Penny and Andrew’s story

Samuel Revitt, or Sam, was a young boy who received care at The Treehouse. He loved being with people, enjoyed school, being with his church family and joining in as a cub scout. Sadly, Sam died at the hospice early in 2022. His family have kindly shared some of their story and told us about Sam, his impact on their lives and how The Treehouse’s support formed such a valuable part of their lives.

Sam lit up rooms with his “big smile and cheeky giggle.” As mum Penny recalls: “he was a very happy, contended little boy, and people were always pleased and excited to see him. He was very much one to seize the moment and live for the day. Although he was non-verbal, Sam had his own way of communicating and preferred doing that to taking part in activities.”

Sam was very people-orientated and enjoyed being around others, be it children, care assistants or nurses. For example, he would much rather go in the sensory room with others than on his own. Then it became an exciting space to explore with someone else. He always wanted to interact with people and loved being part of his school and the family’s church community. That’s what people will remember him for, and he’s left a big hole in the lives of everyone who knew and loved him.

Sam also enjoyed being a Beaver and Scout in the Rainbow section of the 10th Ipswich Scout group, a section for children with physical disabilities and learning difficulties.

Sam’s epilepsy affected his whole life, but it was only six months before he died that his diagnosis of Dravet Syndrome was confirmed, and understood by Penny and husband Andrew. Dravet Syndrome (DS) is defined as a severe form of epilepsy that can be characterised by frequent, prolonged seizures, often triggered by high body temperature (hyperthermia), developmental delay, speech impairment, ataxia, hypotonia, sleep disturbances and other health problems. In most children, it is caused by a genetic mutation in the SCN1A gene. Defects in this gene cause improper functioning of brain cells, which plays a role in the development of epilepsy.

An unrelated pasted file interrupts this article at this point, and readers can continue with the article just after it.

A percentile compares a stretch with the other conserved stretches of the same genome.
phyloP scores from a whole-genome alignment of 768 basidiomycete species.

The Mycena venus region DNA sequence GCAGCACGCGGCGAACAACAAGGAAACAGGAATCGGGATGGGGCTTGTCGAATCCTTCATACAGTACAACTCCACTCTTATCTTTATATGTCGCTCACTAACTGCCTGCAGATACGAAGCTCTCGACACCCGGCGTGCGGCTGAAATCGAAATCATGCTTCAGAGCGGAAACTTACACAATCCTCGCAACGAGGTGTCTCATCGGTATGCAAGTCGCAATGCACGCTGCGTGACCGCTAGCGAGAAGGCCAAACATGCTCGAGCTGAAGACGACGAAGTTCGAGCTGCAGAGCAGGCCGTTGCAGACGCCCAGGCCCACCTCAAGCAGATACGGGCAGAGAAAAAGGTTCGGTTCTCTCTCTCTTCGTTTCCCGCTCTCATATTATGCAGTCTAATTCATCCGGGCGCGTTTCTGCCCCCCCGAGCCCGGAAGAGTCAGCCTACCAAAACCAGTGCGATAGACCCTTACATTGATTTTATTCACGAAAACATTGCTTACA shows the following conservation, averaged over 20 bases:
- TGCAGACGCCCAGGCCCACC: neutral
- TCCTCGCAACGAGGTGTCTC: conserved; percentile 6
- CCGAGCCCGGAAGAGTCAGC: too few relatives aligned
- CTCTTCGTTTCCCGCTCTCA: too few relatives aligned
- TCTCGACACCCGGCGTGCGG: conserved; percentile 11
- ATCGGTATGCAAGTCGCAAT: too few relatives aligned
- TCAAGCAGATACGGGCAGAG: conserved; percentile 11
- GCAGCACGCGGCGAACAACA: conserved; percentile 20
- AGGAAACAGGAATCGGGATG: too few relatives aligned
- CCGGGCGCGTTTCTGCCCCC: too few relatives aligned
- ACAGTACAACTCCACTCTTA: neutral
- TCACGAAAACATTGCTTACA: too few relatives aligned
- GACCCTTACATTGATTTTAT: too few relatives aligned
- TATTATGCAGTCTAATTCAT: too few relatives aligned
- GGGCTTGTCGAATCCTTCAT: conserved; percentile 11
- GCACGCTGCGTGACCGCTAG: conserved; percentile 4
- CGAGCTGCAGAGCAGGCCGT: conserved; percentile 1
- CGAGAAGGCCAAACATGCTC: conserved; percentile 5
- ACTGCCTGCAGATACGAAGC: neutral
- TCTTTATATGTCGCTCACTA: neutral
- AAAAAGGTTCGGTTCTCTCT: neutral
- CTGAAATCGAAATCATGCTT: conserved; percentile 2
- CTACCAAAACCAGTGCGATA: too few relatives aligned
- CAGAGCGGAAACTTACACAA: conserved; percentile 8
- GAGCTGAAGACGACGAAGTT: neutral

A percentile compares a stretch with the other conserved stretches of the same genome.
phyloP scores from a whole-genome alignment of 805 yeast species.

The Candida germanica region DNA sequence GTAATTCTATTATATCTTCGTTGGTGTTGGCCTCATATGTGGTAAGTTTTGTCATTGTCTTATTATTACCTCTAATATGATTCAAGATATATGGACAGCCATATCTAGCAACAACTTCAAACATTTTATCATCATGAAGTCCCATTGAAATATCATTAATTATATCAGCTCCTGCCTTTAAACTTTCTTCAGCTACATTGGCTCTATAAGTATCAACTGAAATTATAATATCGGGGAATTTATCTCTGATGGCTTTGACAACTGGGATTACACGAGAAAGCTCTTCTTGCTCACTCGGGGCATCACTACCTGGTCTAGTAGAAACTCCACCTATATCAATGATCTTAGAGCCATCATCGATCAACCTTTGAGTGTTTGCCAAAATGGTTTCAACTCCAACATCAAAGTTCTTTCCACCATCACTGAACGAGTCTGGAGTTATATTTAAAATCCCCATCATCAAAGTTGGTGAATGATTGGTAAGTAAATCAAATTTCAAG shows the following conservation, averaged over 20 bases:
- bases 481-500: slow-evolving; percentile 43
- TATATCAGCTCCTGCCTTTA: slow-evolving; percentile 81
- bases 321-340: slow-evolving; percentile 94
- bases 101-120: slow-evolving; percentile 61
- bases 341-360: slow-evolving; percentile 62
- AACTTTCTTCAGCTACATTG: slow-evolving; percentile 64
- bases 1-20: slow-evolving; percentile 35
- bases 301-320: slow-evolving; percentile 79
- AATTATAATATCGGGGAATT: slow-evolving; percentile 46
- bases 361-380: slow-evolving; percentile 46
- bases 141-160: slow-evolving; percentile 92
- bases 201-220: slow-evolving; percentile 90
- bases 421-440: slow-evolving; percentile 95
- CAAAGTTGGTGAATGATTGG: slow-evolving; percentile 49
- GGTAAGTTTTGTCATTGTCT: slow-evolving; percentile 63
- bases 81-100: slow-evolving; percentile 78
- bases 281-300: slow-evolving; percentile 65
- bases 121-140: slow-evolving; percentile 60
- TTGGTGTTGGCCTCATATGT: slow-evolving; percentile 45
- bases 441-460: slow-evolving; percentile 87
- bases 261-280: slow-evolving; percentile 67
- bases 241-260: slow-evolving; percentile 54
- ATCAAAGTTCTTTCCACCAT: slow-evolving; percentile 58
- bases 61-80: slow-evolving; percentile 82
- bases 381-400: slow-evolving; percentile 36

Prior to his final diagnosis, Sam, Penny and Andrew, who live in Ipswich, lived in “blissful ignorance.” Penny said: “We carried on but there were key moments along the way, as I’m sure is the case for other parents in similar situations. This included having to get used to different types of equipment, medication, surgery and then, of course, Sam’s diagnosis. These things take some adjusting to and trip you up, because they can mean big changes. Sam’s condition led to issues with things like his muscle development and his spine was curved. It was very gradual, though, and we got on with our lives. Sam was three and a half when we were told he needed to use a wheelchair. He went to a normal nursery and then joined Thomas Wolsey School, in Ipswich. As a family, we enjoyed our life together but tended to avoid big, busy places, unless there was lots of space to find a quiet area. Or we’d get up and go early in the morning.”

Mum Penny looks back with pride at the way her son coped with his complex health issues and says he approached life with sheer joy and positivity. “He had his own way of explaining himself but there was a limit,” she said. “He didn’t like it if there were too many people. If it was too loud and noisy, he would feel overwhelmed and overloaded.”

In the latter part of his life, Sam and his family started spending time at The Treehouse. He enjoyed regular day care, which he loved – and this provided a welcome break for Penny and Andrew.